Foods to avoid feeding your pet

While it’s nice to offer your furry friend a piece of chocolate every now and then, or may be the fat from your roast lamb, feeding your pet these types of food can be harmful.

It seems everyone has advice for what is okay for your dog to eat. Some say a piece of chocolate will automatically kill your dog (it won’t) and others say to keep them away from raw eggs and dairy (you should). Dogs do have an incredible constitution, brought about by generations of scavenging – and we’re talking right back to prehistoric times – but there are some foods or ingredients you should avoid, and some you should never feed your pets. Here’s a list of 10 of the worst offenders.

Alcohol
Irresponsible pet owners may find it funny to pour a beer into the dog’s water bowl, but alcohol can wreak havoc on your pet’s brain and liver. Yes, in high doses, alcohol is also bad for humans, but for dogs and cats it’s much, much worse.

Xylitol
Xylitol is a sugar alcohol, used as a sweetener in lollies, gum and confectionary. Feeding hard or soft lollies to your pets causes xylitol toxicosis – extreme hypoglycaemia which can result in a loss of coordination, depression, collapse and seizures in as little as 30 minutes. Many people won’t realise that xylitol is also found in toothpaste, so take care to use pet-friendly alternatives.

Onions, garlic and chives
Onions, garlic and chives contain an ingredient called thiosulphate which is toxic to cats and dogs, causing a condition called haemolytic anaemia, which damages the red blood cells circulating through your pet’s body and causes them to burst.

Caffeine
Foods that contain caffeine are very dangerous for your pets. Coffee, cola and tea are the biggest culprits, but chocolate, cocoa powder and energy drinks should also be avoided. Dogs and cats are more sensitive to the effects of caffeine than people, and although a couple of laps of coffee, tea or cola won’t poison your pet, if a small cat or dog were to eat coffee grounds, tea bags or, worse, a couple of diet pills, they could die.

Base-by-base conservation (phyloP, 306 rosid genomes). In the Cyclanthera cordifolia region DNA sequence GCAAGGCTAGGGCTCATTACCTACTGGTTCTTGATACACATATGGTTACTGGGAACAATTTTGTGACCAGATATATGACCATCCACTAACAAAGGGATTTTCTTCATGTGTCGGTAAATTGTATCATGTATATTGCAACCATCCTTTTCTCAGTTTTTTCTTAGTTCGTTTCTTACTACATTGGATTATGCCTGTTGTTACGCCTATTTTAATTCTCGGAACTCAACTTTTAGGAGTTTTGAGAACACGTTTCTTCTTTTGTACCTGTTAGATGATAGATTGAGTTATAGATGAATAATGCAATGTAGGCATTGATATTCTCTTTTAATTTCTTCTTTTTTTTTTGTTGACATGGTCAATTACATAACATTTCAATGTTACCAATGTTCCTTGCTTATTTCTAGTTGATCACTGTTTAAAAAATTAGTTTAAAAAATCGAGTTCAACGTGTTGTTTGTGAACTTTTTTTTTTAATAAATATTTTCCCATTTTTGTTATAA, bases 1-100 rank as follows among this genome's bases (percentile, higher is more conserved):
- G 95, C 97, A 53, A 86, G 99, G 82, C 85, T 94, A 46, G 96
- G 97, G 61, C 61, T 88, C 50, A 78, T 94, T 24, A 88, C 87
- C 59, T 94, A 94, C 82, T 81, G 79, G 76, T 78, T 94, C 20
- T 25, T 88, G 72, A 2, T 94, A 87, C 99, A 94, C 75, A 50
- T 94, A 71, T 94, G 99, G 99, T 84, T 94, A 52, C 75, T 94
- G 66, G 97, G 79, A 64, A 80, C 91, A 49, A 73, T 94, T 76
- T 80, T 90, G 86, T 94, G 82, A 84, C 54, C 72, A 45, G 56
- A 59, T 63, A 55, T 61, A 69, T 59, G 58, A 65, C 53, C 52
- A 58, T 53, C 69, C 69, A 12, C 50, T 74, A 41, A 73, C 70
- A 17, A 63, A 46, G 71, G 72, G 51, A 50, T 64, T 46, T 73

Milk and dairy
Drinking milk or eating dairy products won’t affect some dogs, but others will experience intestinal distress leading to gas, diarrhoea or vomiting.

Fat
The fat trimmed from your meat may seem like an irresistible treat, but it’s actually very bad for your pet. Fat trimmed from cooked or uncooked meat can cause digestive problems, pancreatitis, kidney failure or liver damage in dogs.

Fresh fruit
Fruits such as apples, bananas, apricots, cranberries, pineapple and pears are okay to give to your dog – so long as you remove pips and seeds. In fact, there’s a long list of fruits that are fine for your pets. Take care not to feed them avocado, as it contains a fungus called persin that is toxic to animals. Cherries, grapes and raisins can cause kidney damage, while lemons, limes, grapefruit and persimmons can cause an upset stomach. Peaches, plums and persimmons also contain cyanide that could poison your pet or, at the very least, block their digestive system.

Salty foods
Foods high in salt can lead to excessive thirst and urination, vomiting, diarrhea, depression, tremors, elevated body temperature, seizures, and possibly sodium ion poisoning or even death. So, avoid feeding potato chips, pretzels and salted popcorn to your pets.

Raw egg
Raw egg can contain salmonella or E. coli, and even though it may be okay for humans to consume, it’s a no-no for pets.

Coconut and coconut oil
In small amounts, foods containing coconut or coconut oil aren’t likely to do your pet any harm. However, fresh coconut flesh and milk contains oils that can cause stomach upset or diarrhoea.

Nuts
Almonds, pecans and walnuts all contain high amounts of oils and fats, which can cause vomiting, diarrhoea and potentially pancreatitis in pets. Macadamia nuts can lead to general weakness, depression, vomiting, tremors and hyperthermia in dogs.

Pizza or bread dough
Yeast dough can rise and cause your pet’s stomach to bloat, twist and become a life-threatening emergency. Also, a by-product of yeast dough is ethanol which, if digested, causes the same problems as alcohol.

Do you feed any of these foods to your pet? Do you know of any others that are harmful?

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Written by Leon Della Bosca

Leon Della Bosca has worked in publishing and media in one form or another for around 25 years. He's a voracious reader, word spinner and art, writing, design, painting, drawing, travel and photography enthusiast. You'll often find him roaming through galleries or exploring the streets of his beloved Melbourne and surrounding suburbs, sketchpad or notebook in hand, smiling.
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